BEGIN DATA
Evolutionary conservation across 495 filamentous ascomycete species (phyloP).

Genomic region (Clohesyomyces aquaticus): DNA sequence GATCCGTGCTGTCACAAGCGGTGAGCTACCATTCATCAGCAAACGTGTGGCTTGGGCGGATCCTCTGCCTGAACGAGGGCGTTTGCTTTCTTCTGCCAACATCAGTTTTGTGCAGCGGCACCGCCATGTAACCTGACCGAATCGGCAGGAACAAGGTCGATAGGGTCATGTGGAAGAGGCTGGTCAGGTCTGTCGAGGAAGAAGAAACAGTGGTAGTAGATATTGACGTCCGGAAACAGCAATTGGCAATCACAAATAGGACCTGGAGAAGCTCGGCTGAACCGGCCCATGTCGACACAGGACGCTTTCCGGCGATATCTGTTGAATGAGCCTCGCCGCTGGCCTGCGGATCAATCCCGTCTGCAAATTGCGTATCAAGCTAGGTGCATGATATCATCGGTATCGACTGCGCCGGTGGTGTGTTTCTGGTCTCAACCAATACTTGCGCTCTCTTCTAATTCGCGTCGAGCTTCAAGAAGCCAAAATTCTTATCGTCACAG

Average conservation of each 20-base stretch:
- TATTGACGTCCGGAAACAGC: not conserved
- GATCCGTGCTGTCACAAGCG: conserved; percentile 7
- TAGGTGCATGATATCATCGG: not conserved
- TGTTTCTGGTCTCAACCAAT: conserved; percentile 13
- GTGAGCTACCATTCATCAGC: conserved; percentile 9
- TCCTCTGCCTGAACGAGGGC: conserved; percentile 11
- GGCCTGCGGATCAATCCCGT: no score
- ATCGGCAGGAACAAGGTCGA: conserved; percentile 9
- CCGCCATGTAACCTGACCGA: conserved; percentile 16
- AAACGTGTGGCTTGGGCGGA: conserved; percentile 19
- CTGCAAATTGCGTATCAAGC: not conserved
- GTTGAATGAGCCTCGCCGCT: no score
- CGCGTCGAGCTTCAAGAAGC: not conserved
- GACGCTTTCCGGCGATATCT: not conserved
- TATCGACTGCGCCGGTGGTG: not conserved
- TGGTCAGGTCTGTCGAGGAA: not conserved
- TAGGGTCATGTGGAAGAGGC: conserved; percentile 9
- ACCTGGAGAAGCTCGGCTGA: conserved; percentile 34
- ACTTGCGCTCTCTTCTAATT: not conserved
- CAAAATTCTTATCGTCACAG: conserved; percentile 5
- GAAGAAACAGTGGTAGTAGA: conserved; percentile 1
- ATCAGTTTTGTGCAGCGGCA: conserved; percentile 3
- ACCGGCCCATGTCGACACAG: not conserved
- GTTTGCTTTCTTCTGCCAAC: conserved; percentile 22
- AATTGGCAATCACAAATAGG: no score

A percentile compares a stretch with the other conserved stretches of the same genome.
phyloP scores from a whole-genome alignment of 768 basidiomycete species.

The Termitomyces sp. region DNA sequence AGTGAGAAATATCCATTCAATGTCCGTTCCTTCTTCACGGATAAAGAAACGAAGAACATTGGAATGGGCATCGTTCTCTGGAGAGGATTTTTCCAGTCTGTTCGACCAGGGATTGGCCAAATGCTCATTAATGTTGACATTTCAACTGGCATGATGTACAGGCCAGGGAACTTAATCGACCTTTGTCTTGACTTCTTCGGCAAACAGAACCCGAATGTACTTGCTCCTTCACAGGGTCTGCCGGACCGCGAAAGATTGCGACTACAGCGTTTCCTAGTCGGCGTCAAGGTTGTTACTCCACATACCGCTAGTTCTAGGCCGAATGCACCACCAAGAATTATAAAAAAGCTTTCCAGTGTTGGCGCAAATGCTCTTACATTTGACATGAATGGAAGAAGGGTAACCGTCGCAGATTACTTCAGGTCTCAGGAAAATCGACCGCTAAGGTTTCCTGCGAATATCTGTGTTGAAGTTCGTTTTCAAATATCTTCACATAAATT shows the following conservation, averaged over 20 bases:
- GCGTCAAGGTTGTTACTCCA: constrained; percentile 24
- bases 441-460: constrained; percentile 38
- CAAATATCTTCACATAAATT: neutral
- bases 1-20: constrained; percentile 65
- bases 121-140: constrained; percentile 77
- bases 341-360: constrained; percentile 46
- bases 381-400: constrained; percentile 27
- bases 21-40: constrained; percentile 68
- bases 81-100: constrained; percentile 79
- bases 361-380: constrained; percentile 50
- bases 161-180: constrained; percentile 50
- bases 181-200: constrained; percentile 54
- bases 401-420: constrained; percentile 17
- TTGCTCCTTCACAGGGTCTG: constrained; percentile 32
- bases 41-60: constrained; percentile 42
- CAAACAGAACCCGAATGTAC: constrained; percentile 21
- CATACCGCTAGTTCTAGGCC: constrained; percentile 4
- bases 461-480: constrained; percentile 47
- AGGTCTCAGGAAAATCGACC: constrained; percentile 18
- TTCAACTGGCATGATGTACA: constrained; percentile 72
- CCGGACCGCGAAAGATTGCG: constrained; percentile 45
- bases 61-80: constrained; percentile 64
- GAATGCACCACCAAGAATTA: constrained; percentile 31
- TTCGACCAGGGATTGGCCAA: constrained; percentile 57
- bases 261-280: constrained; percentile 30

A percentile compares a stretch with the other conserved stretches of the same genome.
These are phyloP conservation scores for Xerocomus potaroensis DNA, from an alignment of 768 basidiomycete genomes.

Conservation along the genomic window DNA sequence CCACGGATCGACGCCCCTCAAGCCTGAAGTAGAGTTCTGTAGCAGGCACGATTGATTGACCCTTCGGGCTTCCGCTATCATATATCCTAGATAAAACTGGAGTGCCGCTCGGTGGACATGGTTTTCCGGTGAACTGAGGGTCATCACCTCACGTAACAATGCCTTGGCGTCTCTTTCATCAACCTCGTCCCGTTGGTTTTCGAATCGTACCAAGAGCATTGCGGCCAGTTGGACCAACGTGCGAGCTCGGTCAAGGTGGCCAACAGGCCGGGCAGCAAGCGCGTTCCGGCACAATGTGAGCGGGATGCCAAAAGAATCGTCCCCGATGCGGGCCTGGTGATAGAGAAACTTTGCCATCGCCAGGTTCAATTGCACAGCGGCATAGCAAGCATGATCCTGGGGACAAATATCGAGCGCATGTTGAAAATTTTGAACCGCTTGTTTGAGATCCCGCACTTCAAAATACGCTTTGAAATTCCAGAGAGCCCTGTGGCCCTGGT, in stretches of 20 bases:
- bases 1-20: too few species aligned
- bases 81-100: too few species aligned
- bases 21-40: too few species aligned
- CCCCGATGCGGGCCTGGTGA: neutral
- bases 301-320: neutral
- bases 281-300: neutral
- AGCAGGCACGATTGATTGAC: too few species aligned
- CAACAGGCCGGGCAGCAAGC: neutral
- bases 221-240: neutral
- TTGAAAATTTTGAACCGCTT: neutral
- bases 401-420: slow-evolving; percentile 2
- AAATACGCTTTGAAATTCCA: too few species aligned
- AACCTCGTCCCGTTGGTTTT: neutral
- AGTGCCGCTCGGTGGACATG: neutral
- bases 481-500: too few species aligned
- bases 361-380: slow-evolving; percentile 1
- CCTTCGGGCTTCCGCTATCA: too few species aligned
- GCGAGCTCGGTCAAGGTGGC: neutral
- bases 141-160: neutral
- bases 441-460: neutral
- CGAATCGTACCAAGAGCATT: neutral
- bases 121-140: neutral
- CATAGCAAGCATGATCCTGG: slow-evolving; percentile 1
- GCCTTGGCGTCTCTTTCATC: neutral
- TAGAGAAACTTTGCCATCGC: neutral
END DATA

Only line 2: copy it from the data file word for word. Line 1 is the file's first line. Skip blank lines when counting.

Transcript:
Genomic region (Clohesyomyces aquaticus): DNA sequence GATCCGTGCTGTCACAAGCGGTGAGCTACCATTCATCAGCAAACGTGTGGCTTGGGCGGATCCTCTGCCTGAACGAGGGCGTTTGCTTTCTTCTGCCAACATCAGTTTTGTGCAGCGGCACCGCCATGTAACCTGACCGAATCGGCAGGAACAAGGTCGATAGGGTCATGTGGAAGAGGCTGGTCAGGTCTGTCGAGGAAGAAGAAACAGTGGTAGTAGATATTGACGTCCGGAAACAGCAATTGGCAATCACAAATAGGACCTGGAGAAGCTCGGCTGAACCGGCCCATGTCGACACAGGACGCTTTCCGGCGATATCTGTTGAATGAGCCTCGCCGCTGGCCTGCGGATCAATCCCGTCTGCAAATTGCGTATCAAGCTAGGTGCATGATATCATCGGTATCGACTGCGCCGGTGGTGTGTTTCTGGTCTCAACCAATACTTGCGCTCTCTTCTAATTCGCGTCGAGCTTCAAGAAGCCAAAATTCTTATCGTCACAG